The LSU men’s golf team likes the drama.
Hey, it worked for them in 2015.
That year, the Tigers overcame an 11-shot deficit on the final day of their regional to snare the last transfer spot into the NCAA championship tournament. A championship the Tigers eventually won for their fifth golf national title and first since 1955.
Last week at Stanford, LSU came from three back of Ole Miss on the final day of the regional to nip the Rebels by one stroke. It is the third time under coach Chuck Winstead that LSU has advanced to the NCAA Championships by a single shot.
“Regionals are a challenge,” Winstead said. “But I like my guys.
“If they get going, they can play with anyone.”
LSU starts playing early Friday morning in the stroke play portion of the NCAA Championships at The Blessings Golf Club in Fayetteville, Arkansas.
“It’s going to be a really hard test,” Winstead said of the par-72, 7,550-yard layout. “Really difficult greens. Lag putting is kind of a big deal. But it’ll be a challenge for everybody.”
Thirty teams will compete over the first three days, with the field cut to 15 teams for Monday’s final day of stroke play, which will determine the individual NCAA champion. The top eight teams then will advance to two days of match play Tuesday and Wednesday.
Winstead said it’s nice to be back in the south, as the Tigers were when they won the 2015 NCAA title in Bradenton, Florida. But the mountainous terrain in Fayetteville won’t really be an edge to his Tigers,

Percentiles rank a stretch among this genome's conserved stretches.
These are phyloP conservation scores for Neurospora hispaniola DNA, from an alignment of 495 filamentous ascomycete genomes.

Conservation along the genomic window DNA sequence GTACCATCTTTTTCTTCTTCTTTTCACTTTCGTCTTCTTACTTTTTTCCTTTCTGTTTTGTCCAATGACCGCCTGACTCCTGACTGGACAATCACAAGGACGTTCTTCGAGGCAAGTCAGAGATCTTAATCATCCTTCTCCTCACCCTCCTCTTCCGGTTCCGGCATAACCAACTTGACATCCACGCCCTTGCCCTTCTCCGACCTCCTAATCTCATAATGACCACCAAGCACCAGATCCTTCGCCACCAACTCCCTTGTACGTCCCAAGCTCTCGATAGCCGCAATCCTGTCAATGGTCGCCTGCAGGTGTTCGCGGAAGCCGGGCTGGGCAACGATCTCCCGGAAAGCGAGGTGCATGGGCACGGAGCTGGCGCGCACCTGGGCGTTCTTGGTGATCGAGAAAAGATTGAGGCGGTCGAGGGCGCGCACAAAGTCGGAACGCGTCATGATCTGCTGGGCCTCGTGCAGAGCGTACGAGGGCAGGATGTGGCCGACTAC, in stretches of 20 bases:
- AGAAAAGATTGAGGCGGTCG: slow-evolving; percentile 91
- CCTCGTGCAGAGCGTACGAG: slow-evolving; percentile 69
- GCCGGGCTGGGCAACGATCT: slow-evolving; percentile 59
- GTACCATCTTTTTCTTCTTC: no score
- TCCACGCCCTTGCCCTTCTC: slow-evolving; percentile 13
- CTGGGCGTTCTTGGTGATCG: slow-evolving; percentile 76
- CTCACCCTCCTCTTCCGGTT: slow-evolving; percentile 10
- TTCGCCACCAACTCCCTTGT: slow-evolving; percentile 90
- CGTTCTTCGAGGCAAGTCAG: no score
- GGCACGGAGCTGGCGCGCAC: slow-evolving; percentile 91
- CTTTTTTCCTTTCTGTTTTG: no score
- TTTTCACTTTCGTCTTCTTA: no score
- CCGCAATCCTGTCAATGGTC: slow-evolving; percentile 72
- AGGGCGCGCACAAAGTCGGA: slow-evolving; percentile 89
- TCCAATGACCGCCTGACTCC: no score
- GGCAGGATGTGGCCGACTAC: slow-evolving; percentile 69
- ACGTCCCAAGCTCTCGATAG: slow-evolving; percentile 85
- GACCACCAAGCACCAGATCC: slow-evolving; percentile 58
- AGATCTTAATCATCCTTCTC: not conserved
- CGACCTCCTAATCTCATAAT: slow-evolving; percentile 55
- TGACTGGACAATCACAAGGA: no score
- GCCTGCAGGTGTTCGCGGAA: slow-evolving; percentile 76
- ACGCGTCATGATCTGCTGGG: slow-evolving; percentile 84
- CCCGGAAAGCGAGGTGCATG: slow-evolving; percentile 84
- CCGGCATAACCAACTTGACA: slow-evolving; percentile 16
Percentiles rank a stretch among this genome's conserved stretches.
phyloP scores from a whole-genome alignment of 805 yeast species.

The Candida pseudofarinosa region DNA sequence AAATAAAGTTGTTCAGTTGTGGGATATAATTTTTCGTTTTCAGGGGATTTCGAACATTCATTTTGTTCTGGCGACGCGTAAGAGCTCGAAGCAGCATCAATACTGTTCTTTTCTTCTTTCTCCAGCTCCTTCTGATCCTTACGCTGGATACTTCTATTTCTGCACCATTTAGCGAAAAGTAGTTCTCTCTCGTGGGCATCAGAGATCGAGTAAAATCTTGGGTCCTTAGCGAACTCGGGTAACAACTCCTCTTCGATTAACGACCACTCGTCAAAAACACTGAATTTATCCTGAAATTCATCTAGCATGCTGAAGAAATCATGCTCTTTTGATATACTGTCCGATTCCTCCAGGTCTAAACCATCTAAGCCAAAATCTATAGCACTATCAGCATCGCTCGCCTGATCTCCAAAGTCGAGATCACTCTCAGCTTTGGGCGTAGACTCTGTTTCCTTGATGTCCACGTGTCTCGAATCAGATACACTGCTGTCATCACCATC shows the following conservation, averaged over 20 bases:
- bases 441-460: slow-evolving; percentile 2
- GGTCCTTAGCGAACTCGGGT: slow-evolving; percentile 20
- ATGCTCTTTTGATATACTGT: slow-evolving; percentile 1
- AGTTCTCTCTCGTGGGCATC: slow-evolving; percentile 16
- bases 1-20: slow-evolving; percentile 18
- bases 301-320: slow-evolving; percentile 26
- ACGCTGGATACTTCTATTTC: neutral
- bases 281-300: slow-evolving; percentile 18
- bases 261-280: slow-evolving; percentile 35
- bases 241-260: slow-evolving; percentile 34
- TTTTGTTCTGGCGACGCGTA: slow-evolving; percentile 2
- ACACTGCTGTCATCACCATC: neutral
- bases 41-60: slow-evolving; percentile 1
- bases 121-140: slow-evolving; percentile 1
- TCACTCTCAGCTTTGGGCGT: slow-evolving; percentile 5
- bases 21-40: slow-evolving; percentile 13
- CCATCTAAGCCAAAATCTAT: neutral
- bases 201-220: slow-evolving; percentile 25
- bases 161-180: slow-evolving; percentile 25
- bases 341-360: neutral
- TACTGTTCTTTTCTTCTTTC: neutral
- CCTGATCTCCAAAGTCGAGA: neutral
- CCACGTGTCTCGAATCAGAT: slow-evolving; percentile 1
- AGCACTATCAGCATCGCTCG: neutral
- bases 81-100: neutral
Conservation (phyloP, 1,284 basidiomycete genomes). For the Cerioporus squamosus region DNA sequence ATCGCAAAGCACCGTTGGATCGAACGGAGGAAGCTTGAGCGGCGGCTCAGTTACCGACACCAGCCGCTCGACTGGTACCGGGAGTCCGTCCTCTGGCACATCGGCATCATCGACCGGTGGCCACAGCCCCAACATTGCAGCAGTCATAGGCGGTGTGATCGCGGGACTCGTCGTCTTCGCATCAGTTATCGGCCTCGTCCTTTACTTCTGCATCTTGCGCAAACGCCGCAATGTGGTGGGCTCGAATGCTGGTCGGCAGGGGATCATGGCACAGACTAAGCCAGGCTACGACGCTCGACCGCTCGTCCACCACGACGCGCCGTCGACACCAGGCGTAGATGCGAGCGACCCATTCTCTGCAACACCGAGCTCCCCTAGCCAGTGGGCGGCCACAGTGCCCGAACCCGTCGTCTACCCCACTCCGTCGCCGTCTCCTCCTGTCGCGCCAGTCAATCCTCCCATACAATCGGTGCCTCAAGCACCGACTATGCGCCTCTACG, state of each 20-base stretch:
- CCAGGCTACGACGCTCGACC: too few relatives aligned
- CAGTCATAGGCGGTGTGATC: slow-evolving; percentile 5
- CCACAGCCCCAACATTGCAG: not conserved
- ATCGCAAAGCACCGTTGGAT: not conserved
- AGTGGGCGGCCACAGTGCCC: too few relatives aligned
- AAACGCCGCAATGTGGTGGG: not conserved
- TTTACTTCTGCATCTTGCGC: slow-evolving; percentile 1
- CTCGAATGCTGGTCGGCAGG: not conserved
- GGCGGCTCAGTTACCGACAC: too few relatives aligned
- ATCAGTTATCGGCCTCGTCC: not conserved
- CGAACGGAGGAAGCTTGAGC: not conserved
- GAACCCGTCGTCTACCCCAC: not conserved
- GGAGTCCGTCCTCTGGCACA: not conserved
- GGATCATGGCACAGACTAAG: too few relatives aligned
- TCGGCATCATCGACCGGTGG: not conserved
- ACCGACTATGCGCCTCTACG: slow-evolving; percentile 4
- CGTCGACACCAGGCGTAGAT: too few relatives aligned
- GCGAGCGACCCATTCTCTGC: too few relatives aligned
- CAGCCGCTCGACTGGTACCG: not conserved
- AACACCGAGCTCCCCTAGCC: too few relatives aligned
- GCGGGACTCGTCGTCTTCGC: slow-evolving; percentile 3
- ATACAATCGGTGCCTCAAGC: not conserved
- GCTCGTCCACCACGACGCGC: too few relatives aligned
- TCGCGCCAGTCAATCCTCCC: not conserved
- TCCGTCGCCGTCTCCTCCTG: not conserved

“Not exactly because,” Winstead said. “Still, it’s nice to be close to home.”
LSU, making its 39th NCAA Championships appearance, travels with the same six-man squad that played at Stanford: Luis Gagne, Philip Barbaree, Michael Sanders, Nathan Jeansonne, Garrett Barber and Trey Winstead, Chuck Winstead’s son. Barber is designated as LSU’s alternate player if another golfer has to drop out for some reason.
A senior from Orlando, Florida, Gagne has been one of the game’s top amateurs for several seasons now. The low amateur in the 2018 U.S. Open at Shinnecock Hills, Gagne is angling to become LSU’s first four-time All-American. The honors will be announced early next month.
“He’s got a chance with a good week to be known for something that has never happened at LSU before,” Winstead said. “That’s a pretty big accomplishment.”
The Golf Channel will televise the final round of stroke play at 3 p.m. Monday, then the match play quarterfinals and semifinals starting at 10 a.m. Tuesday. The national championship final is at 3 p.m. Wednesday. Scoring is available at GolfStat.com.